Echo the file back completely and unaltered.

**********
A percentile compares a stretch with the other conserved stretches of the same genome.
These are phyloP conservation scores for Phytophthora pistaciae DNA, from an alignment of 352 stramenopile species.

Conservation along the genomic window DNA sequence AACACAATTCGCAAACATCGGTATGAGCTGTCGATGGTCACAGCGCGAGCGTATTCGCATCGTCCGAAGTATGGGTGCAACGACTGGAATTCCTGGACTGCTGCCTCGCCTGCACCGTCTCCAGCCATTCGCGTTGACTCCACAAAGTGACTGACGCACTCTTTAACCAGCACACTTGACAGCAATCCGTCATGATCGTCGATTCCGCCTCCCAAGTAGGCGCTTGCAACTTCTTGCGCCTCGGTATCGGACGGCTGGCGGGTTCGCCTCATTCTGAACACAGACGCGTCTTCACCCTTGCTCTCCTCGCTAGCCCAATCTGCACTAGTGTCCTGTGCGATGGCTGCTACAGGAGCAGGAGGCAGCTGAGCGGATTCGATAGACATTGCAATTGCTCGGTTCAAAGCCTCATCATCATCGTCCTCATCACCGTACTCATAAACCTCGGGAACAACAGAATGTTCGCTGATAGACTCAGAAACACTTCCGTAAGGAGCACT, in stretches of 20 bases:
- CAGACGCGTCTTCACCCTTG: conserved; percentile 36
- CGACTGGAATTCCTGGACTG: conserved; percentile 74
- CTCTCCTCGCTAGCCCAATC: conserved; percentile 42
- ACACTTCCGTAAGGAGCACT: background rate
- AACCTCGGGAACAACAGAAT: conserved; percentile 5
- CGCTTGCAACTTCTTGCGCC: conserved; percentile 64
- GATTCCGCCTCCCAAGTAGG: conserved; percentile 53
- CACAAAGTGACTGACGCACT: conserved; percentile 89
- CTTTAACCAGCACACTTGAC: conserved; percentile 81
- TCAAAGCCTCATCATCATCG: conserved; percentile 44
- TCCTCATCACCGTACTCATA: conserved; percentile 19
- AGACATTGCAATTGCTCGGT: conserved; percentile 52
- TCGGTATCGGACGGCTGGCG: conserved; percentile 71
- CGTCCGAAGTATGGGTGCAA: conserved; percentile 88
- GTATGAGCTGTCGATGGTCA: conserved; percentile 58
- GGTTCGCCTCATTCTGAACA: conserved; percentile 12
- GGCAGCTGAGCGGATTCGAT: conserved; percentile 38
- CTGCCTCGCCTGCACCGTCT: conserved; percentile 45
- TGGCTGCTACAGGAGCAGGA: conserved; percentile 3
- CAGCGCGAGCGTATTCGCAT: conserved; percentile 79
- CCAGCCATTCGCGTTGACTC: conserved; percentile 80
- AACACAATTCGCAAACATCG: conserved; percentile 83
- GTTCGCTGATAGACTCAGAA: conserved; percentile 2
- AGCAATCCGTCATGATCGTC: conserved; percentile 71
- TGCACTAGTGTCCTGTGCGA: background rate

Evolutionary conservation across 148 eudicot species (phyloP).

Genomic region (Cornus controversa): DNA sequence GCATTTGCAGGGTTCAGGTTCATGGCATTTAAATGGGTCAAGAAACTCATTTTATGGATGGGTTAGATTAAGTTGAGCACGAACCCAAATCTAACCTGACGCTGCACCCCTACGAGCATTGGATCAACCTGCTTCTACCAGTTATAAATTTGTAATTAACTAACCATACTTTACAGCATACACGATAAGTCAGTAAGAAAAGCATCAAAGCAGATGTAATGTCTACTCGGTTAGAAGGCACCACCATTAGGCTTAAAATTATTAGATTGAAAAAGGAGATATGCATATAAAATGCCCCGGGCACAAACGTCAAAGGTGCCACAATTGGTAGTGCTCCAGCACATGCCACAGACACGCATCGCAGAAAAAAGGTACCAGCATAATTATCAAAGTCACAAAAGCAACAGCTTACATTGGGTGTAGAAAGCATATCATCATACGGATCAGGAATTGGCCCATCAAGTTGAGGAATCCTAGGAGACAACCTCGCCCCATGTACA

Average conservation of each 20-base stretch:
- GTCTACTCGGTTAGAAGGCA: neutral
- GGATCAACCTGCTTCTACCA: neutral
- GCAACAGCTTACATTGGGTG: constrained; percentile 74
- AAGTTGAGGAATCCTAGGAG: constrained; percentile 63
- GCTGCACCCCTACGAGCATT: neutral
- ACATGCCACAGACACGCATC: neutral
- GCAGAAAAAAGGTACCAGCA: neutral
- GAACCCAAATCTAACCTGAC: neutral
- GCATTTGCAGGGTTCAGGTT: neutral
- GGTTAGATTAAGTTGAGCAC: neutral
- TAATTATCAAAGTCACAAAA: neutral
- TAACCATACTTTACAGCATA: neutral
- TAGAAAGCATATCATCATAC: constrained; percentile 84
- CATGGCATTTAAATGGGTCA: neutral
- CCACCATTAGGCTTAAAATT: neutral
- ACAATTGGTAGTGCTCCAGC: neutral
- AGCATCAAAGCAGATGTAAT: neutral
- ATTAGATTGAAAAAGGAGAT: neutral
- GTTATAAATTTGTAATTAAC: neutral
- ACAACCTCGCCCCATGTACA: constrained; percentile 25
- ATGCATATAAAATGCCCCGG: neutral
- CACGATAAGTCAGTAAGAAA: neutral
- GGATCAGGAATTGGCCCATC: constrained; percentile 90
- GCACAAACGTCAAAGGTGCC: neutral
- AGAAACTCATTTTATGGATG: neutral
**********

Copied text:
A percentile compares a stretch with the other conserved stretches of the same genome.
These are phyloP conservation scores for Phytophthora pistaciae DNA, from an alignment of 352 stramenopile species.

Conservation along the genomic window DNA sequence AACACAATTCGCAAACATCGGTATGAGCTGTCGATGGTCACAGCGCGAGCGTATTCGCATCGTCCGAAGTATGGGTGCAACGACTGGAATTCCTGGACTGCTGCCTCGCCTGCACCGTCTCCAGCCATTCGCGTTGACTCCACAAAGTGACTGACGCACTCTTTAACCAGCACACTTGACAGCAATCCGTCATGATCGTCGATTCCGCCTCCCAAGTAGGCGCTTGCAACTTCTTGCGCCTCGGTATCGGACGGCTGGCGGGTTCGCCTCATTCTGAACACAGACGCGTCTTCACCCTTGCTCTCCTCGCTAGCCCAATCTGCACTAGTGTCCTGTGCGATGGCTGCTACAGGAGCAGGAGGCAGCTGAGCGGATTCGATAGACATTGCAATTGCTCGGTTCAAAGCCTCATCATCATCGTCCTCATCACCGTACTCATAAACCTCGGGAACAACAGAATGTTCGCTGATAGACTCAGAAACACTTCCGTAAGGAGCACT, in stretches of 20 bases:
- CAGACGCGTCTTCACCCTTG: conserved; percentile 36
- CGACTGGAATTCCTGGACTG: conserved; percentile 74
- CTCTCCTCGCTAGCCCAATC: conserved; percentile 42
- ACACTTCCGTAAGGAGCACT: background rate
- AACCTCGGGAACAACAGAAT: conserved; percentile 5
- CGCTTGCAACTTCTTGCGCC: conserved; percentile 64
- GATTCCGCCTCCCAAGTAGG: conserved; percentile 53
- CACAAAGTGACTGACGCACT: conserved; percentile 89
- CTTTAACCAGCACACTTGAC: conserved; percentile 81
- TCAAAGCCTCATCATCATCG: conserved; percentile 44
- TCCTCATCACCGTACTCATA: conserved; percentile 19
- AGACATTGCAATTGCTCGGT: conserved; percentile 52
- TCGGTATCGGACGGCTGGCG: conserved; percentile 71
- CGTCCGAAGTATGGGTGCAA: conserved; percentile 88
- GTATGAGCTGTCGATGGTCA: conserved; percentile 58
- GGTTCGCCTCATTCTGAACA: conserved; percentile 12
- GGCAGCTGAGCGGATTCGAT: conserved; percentile 38
- CTGCCTCGCCTGCACCGTCT: conserved; percentile 45
- TGGCTGCTACAGGAGCAGGA: conserved; percentile 3
- CAGCGCGAGCGTATTCGCAT: conserved; percentile 79
- CCAGCCATTCGCGTTGACTC: conserved; percentile 80
- AACACAATTCGCAAACATCG: conserved; percentile 83
- GTTCGCTGATAGACTCAGAA: conserved; percentile 2
- AGCAATCCGTCATGATCGTC: conserved; percentile 71
- TGCACTAGTGTCCTGTGCGA: background rate

Evolutionary conservation across 148 eudicot species (phyloP).

Genomic region (Cornus controversa): DNA sequence GCATTTGCAGGGTTCAGGTTCATGGCATTTAAATGGGTCAAGAAACTCATTTTATGGATGGGTTAGATTAAGTTGAGCACGAACCCAAATCTAACCTGACGCTGCACCCCTACGAGCATTGGATCAACCTGCTTCTACCAGTTATAAATTTGTAATTAACTAACCATACTTTACAGCATACACGATAAGTCAGTAAGAAAAGCATCAAAGCAGATGTAATGTCTACTCGGTTAGAAGGCACCACCATTAGGCTTAAAATTATTAGATTGAAAAAGGAGATATGCATATAAAATGCCCCGGGCACAAACGTCAAAGGTGCCACAATTGGTAGTGCTCCAGCACATGCCACAGACACGCATCGCAGAAAAAAGGTACCAGCATAATTATCAAAGTCACAAAAGCAACAGCTTACATTGGGTGTAGAAAGCATATCATCATACGGATCAGGAATTGGCCCATCAAGTTGAGGAATCCTAGGAGACAACCTCGCCCCATGTACA

Average conservation of each 20-base stretch:
- GTCTACTCGGTTAGAAGGCA: neutral
- GGATCAACCTGCTTCTACCA: neutral
- GCAACAGCTTACATTGGGTG: constrained; percentile 74
- AAGTTGAGGAATCCTAGGAG: constrained; percentile 63
- GCTGCACCCCTACGAGCATT: neutral
- ACATGCCACAGACACGCATC: neutral
- GCAGAAAAAAGGTACCAGCA: neutral
- GAACCCAAATCTAACCTGAC: neutral
- GCATTTGCAGGGTTCAGGTT: neutral
- GGTTAGATTAAGTTGAGCAC: neutral
- TAATTATCAAAGTCACAAAA: neutral
- TAACCATACTTTACAGCATA: neutral
- TAGAAAGCATATCATCATAC: constrained; percentile 84
- CATGGCATTTAAATGGGTCA: neutral
- CCACCATTAGGCTTAAAATT: neutral
- ACAATTGGTAGTGCTCCAGC: neutral
- AGCATCAAAGCAGATGTAAT: neutral
- ATTAGATTGAAAAAGGAGAT: neutral
- GTTATAAATTTGTAATTAAC: neutral
- ACAACCTCGCCCCATGTACA: constrained; percentile 25
- ATGCATATAAAATGCCCCGG: neutral
- CACGATAAGTCAGTAAGAAA: neutral
- GGATCAGGAATTGGCCCATC: constrained; percentile 90
- GCACAAACGTCAAAGGTGCC: neutral
- AGAAACTCATTTTATGGATG: neutral